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Pay for production

January 7, 2013 -  By

Case Study: An Incentive System that Empowers Employees to Think Like Owners
By Jeffrey Scott, Consultant

The Problem

John’s labor rates were too high. John, a member of one of the Leader’s Edge peer groups (for landscape business owners), had just bought a company in in the mid-west. His labor costs were hurting profits, and he needed increased cash flow to pay off the note. Necessity is a great motivator.

The System

He decided to use the Pay For Production incentive system: he pays his crews a percentage of the revenue they bill out every day. We calculated he needed to get labor expenses down to 25% of revenue for the majority of his services, so he offered to pay his 2-man maintenance crews a total of 25%. The more work they did the more they earned.  He tracked their hours and overtime and made sure he complied with the law. He implemented this PFP incentives system in other parts of his company.

The Improvement

His labor costs were initially reduced on average by 15 percentage points—for the fertilizer, mowing, holiday lights—though this percentage changed slightly as the season wore on. John experimented with this program in his other 2 divisions.  With this new system his employees are able to earn more, though the quality initially dropped and customer complaints increased. We reacted quickly and implemented an effective quality control plan to correct and maintain standards.

Keys to Success:

• Crews can calculate their pay daily; this is highly motivating, and creates a sense of ownership.

• Crew wages increased dramatically, initially by 25%.

• Quality control and managing the company culture are key.  This system still requires guiding your employees on your company values, and teaching them about the cost of doing business.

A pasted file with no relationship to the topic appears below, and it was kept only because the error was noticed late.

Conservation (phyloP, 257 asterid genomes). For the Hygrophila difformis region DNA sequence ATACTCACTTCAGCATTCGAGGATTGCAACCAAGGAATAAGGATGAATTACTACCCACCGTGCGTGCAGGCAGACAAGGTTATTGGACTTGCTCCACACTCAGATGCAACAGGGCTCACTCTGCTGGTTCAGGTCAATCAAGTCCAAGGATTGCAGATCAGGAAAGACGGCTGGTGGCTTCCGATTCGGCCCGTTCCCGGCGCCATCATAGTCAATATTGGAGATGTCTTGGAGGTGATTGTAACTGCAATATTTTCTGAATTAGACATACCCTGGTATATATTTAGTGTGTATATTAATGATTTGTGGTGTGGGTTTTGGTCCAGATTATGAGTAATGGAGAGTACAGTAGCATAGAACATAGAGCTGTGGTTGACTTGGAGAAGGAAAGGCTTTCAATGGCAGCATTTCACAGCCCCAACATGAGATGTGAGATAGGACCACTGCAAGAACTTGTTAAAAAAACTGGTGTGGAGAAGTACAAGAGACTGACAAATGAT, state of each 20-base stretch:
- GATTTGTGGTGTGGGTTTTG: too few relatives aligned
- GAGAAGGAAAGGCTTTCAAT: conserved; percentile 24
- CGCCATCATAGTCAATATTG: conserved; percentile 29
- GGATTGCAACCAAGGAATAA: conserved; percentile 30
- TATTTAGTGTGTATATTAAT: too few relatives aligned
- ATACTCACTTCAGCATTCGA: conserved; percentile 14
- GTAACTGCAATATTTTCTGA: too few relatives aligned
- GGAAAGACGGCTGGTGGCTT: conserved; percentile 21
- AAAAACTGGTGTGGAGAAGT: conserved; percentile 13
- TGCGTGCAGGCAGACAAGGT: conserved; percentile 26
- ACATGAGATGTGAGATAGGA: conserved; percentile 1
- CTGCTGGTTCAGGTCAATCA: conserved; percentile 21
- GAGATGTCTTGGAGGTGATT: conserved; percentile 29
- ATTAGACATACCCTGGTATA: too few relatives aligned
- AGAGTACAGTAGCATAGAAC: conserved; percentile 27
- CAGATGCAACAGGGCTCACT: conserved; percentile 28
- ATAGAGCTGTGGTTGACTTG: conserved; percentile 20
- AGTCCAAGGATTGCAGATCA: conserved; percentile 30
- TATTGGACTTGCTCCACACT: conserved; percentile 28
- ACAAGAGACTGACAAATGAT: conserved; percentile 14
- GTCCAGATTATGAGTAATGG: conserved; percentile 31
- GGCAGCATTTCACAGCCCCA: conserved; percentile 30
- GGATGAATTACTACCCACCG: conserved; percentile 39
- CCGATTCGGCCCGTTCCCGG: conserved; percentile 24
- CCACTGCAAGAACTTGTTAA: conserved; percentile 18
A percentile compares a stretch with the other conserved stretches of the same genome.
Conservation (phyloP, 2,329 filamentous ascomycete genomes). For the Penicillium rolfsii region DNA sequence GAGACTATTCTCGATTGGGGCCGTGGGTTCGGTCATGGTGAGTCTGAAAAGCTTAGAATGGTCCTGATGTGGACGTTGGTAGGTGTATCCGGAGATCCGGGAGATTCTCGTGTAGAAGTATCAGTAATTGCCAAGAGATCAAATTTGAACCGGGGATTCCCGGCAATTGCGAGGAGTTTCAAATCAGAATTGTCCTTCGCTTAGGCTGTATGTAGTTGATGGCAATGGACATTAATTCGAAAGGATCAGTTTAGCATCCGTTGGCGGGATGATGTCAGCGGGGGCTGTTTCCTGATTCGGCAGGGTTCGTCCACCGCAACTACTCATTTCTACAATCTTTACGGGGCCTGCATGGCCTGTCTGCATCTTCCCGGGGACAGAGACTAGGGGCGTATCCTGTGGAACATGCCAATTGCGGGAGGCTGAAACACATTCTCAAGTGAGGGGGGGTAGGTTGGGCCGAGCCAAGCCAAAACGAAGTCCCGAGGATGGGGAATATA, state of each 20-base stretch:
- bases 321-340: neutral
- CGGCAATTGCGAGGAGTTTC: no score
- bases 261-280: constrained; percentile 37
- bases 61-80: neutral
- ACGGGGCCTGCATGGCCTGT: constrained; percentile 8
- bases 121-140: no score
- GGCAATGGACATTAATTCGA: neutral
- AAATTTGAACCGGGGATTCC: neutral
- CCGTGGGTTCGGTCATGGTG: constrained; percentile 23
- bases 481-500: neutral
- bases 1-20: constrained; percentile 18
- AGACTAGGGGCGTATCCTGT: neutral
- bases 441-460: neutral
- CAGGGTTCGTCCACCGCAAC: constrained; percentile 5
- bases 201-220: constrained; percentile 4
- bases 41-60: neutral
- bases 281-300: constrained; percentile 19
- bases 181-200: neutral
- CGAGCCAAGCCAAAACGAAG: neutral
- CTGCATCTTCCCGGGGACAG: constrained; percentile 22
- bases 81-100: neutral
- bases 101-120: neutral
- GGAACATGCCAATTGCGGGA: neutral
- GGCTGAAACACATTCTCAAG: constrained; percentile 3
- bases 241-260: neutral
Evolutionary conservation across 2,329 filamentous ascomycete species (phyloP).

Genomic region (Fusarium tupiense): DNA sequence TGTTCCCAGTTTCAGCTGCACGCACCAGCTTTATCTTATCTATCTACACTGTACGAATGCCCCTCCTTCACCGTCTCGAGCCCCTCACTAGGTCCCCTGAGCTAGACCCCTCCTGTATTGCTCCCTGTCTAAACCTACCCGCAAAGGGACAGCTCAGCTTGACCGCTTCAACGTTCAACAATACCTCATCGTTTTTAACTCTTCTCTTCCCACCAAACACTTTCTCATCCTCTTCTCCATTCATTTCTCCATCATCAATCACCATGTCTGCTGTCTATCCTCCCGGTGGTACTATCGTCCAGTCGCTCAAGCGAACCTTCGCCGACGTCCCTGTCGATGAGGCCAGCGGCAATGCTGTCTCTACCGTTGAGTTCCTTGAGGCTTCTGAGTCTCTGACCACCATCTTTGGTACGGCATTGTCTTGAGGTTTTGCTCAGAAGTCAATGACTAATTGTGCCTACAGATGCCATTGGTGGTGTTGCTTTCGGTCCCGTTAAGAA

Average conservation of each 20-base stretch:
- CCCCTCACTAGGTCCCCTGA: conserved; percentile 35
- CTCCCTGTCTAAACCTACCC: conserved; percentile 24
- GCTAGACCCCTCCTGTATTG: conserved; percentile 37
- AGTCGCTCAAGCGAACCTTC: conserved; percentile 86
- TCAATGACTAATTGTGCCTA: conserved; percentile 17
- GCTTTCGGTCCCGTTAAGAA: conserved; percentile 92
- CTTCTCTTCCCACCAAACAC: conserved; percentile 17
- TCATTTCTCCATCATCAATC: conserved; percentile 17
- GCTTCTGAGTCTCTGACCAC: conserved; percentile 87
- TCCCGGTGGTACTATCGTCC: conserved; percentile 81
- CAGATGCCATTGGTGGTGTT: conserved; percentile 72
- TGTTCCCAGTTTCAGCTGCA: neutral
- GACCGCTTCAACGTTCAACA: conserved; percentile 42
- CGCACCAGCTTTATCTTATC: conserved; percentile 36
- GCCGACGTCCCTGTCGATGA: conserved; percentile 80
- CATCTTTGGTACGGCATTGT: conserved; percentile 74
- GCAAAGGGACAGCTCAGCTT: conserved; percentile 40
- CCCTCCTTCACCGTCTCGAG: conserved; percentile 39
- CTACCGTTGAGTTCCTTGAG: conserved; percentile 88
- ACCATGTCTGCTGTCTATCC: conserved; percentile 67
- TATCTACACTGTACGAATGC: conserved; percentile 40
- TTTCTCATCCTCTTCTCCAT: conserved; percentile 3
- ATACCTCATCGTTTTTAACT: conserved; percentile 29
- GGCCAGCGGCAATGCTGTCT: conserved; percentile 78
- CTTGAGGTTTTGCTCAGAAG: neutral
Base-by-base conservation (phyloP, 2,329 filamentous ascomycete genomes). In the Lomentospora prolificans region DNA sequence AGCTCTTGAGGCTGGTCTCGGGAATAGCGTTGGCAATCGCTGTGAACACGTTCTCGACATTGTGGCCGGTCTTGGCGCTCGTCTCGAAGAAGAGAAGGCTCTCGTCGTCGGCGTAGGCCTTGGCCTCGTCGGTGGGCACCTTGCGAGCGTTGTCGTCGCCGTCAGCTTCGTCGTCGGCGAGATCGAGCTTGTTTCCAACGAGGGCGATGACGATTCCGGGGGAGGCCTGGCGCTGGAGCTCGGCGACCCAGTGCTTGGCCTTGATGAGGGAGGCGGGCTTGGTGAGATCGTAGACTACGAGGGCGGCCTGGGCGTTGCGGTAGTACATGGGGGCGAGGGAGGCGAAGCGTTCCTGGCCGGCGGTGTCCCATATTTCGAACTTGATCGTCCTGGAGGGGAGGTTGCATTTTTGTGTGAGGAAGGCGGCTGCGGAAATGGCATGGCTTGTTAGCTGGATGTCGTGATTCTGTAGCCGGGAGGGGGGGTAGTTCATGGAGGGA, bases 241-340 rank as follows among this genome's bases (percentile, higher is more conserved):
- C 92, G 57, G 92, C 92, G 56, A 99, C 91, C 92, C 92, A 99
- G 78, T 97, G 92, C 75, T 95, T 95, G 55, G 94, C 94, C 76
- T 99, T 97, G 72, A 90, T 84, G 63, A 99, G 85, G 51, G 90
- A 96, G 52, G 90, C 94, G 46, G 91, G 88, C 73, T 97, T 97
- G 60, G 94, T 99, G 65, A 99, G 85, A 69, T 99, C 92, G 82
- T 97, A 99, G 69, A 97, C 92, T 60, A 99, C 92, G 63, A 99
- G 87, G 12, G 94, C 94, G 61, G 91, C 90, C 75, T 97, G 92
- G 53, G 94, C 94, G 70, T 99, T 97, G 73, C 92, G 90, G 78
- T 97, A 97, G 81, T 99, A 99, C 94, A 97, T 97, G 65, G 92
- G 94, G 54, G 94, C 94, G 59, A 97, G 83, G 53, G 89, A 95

In John’s Words

I reviewed my plan with Jeffrey Scott and his Leader’s Edge peer group members, to get their candid feedback on the problems they foresaw with my PFP incentive; to find out what had worked and not worked for them. My ultimate success depended on the details of the implementation—they helped me work out the bugs and avoid many snafus.

Success Leaves Clues

The Leader’s Edge peer group members achieved 27% profit growth in their first year of membership. That is something to write home about!

Jeffrey Scott, MBA, author and consultant, grew his landscape company into a successful $10 million enterprise, and he’s devoted to helping others share the same success. He facilitates PEER GROUPS for landscape business owners who want to transform and profitably grow their business. For more information, go to www.JeffreyScott.biz, email Jeff@Jeffreyscott.biz, or call (203)220-8931.  

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1 Comment on "Pay for production"

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  1. David says:

    Great point. I’ve always been a fan of profit sharing.